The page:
customer experience management (CEM or CXM)

This definition is part of our Essential Guide: Guide to customer experience management best practices, technologies

Customer experience management (CEM or CXM) is the collection of processes a company uses to track, oversee and organize every interaction between a customer and the organization throughout the customer lifecycle. The goal of CEM is to optimize interactions from the customer's perspective and, as a result, foster customer loyalty.

Increasingly, customer experiences include not only interactions through traditional channels, such as website purchases, phone calls and live chat, but also social media, text and other burgeoning communication mediums through which customers can engage with companies. To manage the customer experience, companies need to create a strategy that encompasses all customer interactions.

With new communication channels and touch points comes greater complexity: There is a greater amount of data to process from new sources, and this data needs to be integrated with existing customer account data. CEM requires companies have a 360-degree view of customers, with integrated, up-to-date data on their accounts. This database integration has proved difficult for many companies to achieve. The ability to combine customer relationship management (CRM) system data with financials, ERP and inventory management, as well as real-time data on social platforms, can prove challenging.

CRM platforms from vendors, such as Salesforce, Microsoft, SAP and Oracle, attempt to bridge the gaps between channels. These providers are working on integrating sales, marketing and service data as well, so customer information doesn't reside in data silos. This kind of departmental integration enables a salesperson to address a service issue even as he is selling a new product or, conversely, for a customer service rep to sell a customer a warranty or customer service plan in the course of serving a customer.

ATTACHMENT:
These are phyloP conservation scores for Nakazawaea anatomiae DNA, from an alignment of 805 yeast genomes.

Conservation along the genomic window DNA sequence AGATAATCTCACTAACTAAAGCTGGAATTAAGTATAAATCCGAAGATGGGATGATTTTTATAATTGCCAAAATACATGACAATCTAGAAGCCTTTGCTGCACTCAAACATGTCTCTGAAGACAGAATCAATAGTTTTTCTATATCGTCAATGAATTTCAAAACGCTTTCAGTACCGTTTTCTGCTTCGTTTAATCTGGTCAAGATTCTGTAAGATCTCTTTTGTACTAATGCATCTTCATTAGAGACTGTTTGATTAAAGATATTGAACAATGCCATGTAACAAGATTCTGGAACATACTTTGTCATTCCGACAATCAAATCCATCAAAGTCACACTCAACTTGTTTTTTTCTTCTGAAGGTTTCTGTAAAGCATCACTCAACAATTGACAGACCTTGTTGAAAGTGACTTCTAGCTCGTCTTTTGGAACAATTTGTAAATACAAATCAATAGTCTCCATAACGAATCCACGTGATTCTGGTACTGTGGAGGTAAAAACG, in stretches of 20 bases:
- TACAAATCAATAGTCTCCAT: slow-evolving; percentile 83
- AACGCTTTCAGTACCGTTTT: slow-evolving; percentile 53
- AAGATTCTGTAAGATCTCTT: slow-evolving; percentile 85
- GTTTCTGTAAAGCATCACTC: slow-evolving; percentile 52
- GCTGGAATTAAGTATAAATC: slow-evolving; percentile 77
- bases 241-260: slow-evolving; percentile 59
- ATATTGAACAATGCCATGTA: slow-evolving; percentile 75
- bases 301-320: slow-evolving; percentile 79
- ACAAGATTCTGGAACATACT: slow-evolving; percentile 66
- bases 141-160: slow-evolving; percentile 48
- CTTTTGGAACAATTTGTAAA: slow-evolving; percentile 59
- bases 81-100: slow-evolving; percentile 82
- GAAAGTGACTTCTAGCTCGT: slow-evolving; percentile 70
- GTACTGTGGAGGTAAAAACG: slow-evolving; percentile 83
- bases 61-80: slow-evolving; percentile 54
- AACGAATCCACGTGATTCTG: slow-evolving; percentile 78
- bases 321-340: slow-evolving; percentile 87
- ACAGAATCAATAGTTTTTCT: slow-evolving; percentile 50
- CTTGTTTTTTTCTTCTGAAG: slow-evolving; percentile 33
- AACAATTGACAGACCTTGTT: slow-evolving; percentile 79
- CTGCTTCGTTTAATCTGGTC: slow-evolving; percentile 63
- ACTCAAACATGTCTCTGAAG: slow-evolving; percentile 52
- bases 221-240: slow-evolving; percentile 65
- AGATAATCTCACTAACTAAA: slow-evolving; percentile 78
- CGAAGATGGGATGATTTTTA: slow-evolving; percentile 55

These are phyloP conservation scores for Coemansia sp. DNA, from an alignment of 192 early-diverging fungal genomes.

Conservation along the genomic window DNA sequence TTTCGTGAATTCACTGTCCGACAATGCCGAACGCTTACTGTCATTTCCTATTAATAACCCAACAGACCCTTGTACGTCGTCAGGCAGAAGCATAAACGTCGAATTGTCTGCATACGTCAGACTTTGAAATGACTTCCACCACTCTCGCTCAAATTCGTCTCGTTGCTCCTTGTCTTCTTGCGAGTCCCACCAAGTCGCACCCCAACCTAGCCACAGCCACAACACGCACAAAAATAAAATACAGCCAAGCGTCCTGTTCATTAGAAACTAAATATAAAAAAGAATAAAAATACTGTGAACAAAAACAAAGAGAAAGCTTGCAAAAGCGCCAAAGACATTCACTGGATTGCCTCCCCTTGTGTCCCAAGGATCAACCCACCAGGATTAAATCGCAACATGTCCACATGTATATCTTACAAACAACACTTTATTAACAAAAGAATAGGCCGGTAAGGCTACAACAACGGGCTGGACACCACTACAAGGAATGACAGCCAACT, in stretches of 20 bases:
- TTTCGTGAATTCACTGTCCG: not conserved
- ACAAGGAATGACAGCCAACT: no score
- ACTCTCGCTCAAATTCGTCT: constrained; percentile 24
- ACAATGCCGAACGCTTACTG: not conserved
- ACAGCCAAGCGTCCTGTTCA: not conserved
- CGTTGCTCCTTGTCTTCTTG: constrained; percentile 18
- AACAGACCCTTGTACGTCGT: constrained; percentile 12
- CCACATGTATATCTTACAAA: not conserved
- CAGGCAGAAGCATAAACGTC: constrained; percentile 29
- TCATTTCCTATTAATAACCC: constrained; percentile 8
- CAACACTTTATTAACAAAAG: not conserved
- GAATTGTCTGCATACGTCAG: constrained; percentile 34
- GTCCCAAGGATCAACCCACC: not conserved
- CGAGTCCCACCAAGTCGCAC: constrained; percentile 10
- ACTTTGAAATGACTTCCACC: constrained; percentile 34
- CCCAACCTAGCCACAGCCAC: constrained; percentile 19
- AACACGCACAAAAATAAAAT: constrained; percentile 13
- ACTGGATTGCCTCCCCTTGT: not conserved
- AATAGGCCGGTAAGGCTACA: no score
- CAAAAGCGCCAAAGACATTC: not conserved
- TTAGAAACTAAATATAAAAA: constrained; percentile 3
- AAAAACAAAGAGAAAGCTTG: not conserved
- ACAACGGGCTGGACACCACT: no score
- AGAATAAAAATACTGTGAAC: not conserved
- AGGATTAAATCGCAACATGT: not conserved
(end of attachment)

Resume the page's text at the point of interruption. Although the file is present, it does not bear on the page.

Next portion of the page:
Deft CEM management requires several tools, from customer journey mapping to customer analytics. Customer journey mapping, for example, helps companies visualize where customers are in the buying journey and market to them appropriately based on their buying stage. CEM can then target the most appropriate marketing and sales strategy based on their buying stage.

The importance of mapping the customer journey

Companies are also enlisting business intelligence and customer data analytics to learn more about how to market and sell to customers in a more personalized, one-to-one fashion. Personalization strategies include new technologies, such as mobile marketing, location-based services and beacons, which help companies identify where customers are and market to them in real time. In some cases, the data can help companies give consumers pointed information that may or may not be related to a discrete purchase. For example, a stadium might use location-based services to inform consumers about which concession stand is proximal and less busy.

Companies also use emerging technologies such as emotional analytics to gauge whether customers benefit from their interactions with companies. Emotional analytics software can help analyze the success of a variety of operations that are related -- but potentially tangential to -- customer service, such as inventory management or supply chain management.

Knowledge management systems are also important tools in an effort to provide seamless customer service. Agents can use these tools to look up product information, customer interaction with previous products and so on. Agents can also combine this information with customer data, inventory information and so forth to provide customers with information on their account, product education and inventory, and more.

This was last updated in August 2016

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